WASHINGTON, DC – This week, Congressman Dave Joyce (OH-14) and Congressman David Trone (MD-06) introduced H.Res.684. Amidst the backdrop of the highest overdose rates ever recorded and in honor of National Recovery Month, this bipartisan resolution aims to support those in recovery by recognizing the importance of ending the stigmatization of substance use disorder. Original cosponsors of the resolution also include: Carolyn B. Maloney (NY-12), Chris Pappas (NH-01), Rodney Davis (IL-13), Tim Ryan (OH-13), Cindy Axne (IA-03), Brian Fitzpatrick (PA-01), Greg Stanton (AZ-09), Dan Newhouse (WA-04), Mark DeSaulnier (CA-11), Ted Deutch (FL-22), Tony Cardenas (CA-29), Andrew Garbarino (NY-02), and John Katko (NY-24).
“With drug overdoses killing a record 93,000 Americans last year, it’s more important than ever before that those struggling with a substance use disorder get the help that they need,” said Congressman Joyce. “Tragically, the stigma surrounding addiction can prevent those battling a substance use disorder from accessing the care they need and negatively impact treatment outcomes. I’m proud to join forces with Congressman Trone to combat these negative stereotypes and support those in recovery. To everyone struggling with a substance use disorder: know that help is available and there’s no shame in seeking it. Your path to recovery is something to be celebrated and there are many of us in Congress working across party lines to ensure that you can be successful in that journey.”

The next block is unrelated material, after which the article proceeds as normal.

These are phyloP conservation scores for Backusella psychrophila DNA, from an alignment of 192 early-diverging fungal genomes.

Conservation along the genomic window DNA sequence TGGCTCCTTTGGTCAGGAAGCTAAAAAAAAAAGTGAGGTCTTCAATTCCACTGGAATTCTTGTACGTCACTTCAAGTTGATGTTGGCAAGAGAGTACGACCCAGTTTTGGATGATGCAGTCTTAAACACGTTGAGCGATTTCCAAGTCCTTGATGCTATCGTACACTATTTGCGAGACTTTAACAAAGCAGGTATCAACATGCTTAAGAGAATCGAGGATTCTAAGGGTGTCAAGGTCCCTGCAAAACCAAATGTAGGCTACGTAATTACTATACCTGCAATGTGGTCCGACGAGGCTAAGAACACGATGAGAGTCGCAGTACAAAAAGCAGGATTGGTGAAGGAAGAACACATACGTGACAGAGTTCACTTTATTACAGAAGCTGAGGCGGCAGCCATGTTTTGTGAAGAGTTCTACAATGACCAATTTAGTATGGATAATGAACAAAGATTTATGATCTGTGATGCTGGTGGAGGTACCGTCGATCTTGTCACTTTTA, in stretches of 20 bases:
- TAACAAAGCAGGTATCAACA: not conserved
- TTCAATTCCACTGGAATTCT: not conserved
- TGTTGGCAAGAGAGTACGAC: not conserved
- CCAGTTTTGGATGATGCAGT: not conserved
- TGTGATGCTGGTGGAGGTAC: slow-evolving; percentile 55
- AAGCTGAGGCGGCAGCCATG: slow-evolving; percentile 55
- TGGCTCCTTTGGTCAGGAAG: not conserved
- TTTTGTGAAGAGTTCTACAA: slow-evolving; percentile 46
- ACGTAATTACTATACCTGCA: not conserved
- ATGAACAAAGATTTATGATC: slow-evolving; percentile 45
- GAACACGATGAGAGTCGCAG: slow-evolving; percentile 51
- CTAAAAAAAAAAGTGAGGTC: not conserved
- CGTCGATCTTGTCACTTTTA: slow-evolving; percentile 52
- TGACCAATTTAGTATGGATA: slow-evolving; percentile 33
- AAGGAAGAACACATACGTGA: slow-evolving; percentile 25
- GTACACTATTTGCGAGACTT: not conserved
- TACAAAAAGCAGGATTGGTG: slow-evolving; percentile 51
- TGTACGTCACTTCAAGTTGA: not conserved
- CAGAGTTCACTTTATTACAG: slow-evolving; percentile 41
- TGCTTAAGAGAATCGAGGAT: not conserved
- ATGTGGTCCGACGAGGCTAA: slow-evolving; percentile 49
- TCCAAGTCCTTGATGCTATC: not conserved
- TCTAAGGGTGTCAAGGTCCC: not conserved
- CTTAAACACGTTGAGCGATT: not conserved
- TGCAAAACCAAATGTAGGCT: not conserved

“We’ve lost so many lives to drug addiction, many of whom sadly didn’t know where to turn or who to turn to until it was too late,” said Congressman Trone. “We are working hand-in-hand with local, state, and national leaders to develop actionable steps to address and ‘End the Stigma’ surrounding mental health and drug addiction. This effort will go a long way to connect folks to vital resources, increase awareness in our communities, and, most importantly, save lives.”
While addiction is classified as a physical disease, individuals struggling with a substance use disorder are still often perceived to be at fault for their diagnosis. The stigmatization surrounding addiction can be a key barrier for people to seek and receive treatment and can also lead to discrimination in employment, insurance benefits and housing. These negative stereotypes, especially when combined with the effects of the COVID-19 pandemic, can create a deadly environment for those struggling with a substance use disorder. Provisional data from the Centers for Disease Control and Prevention (CDC) shows that a record-breaking 93,000 Americans were killed by drug overdoses in 2020.
According to this data, the Buckeye State had the fourth highest number of deaths with at least 5,215 Ohioans fatally overdosing on drugs last year – a nearly 22% increase over 2019 numbers. Joyce, who is the Vice Chair of the House Addiction, Treatment and Recovery Caucus, was one of the first Members of Congress to sound the alarm about how the unique circumstances surrounding the COVID-19 pandemic would exacerbate the opioid crisis and stifle efforts to support those battling addiction. Throughout the pandemic, Joyce has consistently fought for Ohioans struggling to overcome a substance use disorder, by taking action that includes: